Rock-Dwelling Lizards Exhibit Less Sensitivity of Sprint Speed to Increases in Substrate Rugosity
Effectively moving across variable substrates is important to all terrestrial animals. The effects of substrates on lizard performance have ecological ramifications including the partitioning of habitat according to sprinting ability on different surfaces. This phenomenon is known as sprint sensitivity, or the decrease in sprint speed due to change in substrate. However, sprint sensitivity has been characterized only in arboreal Anolis lizards. Our study measured sensitivity to substrate rugosity among six lizard species that occupy rocky, sandy, and/or arboreal habitats. Lizards that use rocky habitats are less sensitive to changes in substrate rugosity, followed by arboreal lizards, and then by lizards that use sandy habitats. We infer from comparative phylogenetic analysis that forelimb, chest, and tail dimensions are important external morphological features related to sensitivity to changes in substrate rugosity.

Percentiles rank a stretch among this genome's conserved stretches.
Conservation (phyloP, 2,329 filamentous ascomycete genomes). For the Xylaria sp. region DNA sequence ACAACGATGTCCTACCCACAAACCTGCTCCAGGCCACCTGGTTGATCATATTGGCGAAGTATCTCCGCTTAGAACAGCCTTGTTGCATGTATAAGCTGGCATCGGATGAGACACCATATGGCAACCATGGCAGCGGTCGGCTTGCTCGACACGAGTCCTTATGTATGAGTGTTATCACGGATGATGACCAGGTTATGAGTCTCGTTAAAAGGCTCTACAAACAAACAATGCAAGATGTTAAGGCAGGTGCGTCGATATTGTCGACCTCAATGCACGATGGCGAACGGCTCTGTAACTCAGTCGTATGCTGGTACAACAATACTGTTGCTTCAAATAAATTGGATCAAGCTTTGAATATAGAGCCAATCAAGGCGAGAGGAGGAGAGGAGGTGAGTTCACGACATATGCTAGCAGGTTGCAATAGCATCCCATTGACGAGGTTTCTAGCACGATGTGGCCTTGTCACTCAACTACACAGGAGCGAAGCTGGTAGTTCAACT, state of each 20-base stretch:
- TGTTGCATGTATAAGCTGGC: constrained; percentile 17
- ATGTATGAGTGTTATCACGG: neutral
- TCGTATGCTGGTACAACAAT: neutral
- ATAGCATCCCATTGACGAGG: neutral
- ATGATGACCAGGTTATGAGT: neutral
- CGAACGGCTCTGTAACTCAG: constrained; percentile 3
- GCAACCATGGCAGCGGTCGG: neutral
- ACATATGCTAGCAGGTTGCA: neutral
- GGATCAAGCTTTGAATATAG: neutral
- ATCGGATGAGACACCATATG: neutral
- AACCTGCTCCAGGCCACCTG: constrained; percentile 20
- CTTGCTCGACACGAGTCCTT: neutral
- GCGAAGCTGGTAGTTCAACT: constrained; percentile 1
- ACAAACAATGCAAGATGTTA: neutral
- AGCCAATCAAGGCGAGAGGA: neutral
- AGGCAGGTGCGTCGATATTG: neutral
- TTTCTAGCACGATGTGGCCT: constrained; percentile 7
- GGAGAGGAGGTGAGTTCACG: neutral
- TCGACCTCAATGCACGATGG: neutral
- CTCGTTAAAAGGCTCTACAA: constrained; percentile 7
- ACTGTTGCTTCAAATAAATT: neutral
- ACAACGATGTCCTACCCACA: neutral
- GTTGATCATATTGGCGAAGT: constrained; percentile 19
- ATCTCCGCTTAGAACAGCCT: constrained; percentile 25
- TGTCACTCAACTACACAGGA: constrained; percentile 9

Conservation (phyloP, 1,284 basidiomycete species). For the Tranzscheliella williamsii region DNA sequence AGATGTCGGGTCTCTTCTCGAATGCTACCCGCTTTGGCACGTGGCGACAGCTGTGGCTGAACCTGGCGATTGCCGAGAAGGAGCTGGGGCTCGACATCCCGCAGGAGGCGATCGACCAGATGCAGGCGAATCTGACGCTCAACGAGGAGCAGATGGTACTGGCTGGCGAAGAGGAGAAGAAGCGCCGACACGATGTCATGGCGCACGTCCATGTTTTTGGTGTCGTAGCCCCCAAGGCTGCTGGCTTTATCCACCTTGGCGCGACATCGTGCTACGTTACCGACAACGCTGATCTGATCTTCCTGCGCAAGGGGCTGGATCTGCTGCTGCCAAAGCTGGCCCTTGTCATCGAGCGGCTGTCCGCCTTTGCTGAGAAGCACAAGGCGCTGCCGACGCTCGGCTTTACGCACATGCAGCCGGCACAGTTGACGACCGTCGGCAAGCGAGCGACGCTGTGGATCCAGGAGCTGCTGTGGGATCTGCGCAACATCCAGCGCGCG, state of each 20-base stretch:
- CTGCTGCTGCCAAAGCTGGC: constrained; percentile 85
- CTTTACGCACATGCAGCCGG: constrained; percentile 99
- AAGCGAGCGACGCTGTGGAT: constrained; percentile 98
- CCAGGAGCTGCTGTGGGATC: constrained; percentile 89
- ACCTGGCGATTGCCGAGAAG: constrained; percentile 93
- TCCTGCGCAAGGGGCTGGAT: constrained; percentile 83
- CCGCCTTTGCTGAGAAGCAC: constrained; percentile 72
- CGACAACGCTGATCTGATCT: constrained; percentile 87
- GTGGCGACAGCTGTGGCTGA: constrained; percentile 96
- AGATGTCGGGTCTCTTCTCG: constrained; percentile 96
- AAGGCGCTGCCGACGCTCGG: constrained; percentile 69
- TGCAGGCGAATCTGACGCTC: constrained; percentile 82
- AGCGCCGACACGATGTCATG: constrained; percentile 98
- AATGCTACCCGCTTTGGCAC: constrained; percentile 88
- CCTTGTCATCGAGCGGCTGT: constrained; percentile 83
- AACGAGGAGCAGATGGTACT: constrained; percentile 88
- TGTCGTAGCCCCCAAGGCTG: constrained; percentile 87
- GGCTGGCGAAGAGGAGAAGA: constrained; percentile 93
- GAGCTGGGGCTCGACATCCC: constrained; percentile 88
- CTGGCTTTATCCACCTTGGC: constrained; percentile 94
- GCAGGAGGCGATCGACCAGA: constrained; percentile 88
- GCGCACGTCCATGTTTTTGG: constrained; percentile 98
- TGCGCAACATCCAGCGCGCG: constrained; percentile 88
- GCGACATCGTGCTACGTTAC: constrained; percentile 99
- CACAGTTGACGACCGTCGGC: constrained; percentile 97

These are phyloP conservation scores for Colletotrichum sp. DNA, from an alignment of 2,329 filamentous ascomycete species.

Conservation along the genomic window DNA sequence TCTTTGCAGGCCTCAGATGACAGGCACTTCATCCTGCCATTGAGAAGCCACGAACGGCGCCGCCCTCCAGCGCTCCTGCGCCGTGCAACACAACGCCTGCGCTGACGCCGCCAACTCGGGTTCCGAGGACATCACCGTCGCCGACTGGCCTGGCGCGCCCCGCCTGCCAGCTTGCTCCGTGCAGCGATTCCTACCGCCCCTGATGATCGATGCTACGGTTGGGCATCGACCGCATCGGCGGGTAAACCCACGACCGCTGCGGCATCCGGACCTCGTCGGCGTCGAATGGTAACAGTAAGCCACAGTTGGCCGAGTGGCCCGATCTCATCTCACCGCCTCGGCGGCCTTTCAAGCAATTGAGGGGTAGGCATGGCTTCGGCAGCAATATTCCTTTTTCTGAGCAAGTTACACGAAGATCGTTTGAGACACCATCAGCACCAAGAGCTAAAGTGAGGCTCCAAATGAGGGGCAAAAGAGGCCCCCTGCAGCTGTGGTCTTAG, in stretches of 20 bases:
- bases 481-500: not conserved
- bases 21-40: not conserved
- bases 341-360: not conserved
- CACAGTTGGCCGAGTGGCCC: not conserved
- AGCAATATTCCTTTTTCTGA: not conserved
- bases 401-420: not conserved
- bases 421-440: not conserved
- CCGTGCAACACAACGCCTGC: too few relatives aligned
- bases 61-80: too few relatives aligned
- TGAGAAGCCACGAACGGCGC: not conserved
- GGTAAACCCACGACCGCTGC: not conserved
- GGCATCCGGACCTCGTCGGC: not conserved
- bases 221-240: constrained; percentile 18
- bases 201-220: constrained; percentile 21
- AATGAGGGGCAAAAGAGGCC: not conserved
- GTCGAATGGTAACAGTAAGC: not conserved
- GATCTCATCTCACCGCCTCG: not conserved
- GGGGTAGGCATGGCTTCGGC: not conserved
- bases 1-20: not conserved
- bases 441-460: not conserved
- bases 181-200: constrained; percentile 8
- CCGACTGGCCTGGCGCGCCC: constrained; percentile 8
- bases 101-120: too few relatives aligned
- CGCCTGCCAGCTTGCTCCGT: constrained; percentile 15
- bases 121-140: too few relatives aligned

Collins, Clint E., Jessica D. Self, Roger A. Anderson, Lance D. McBrayer.
"Rock-Dwelling Lizards Exhibit Less Sensitivity of Sprint Speed to Increases in Substrate Rugosity."
Zoology, 116 (3): 151-158.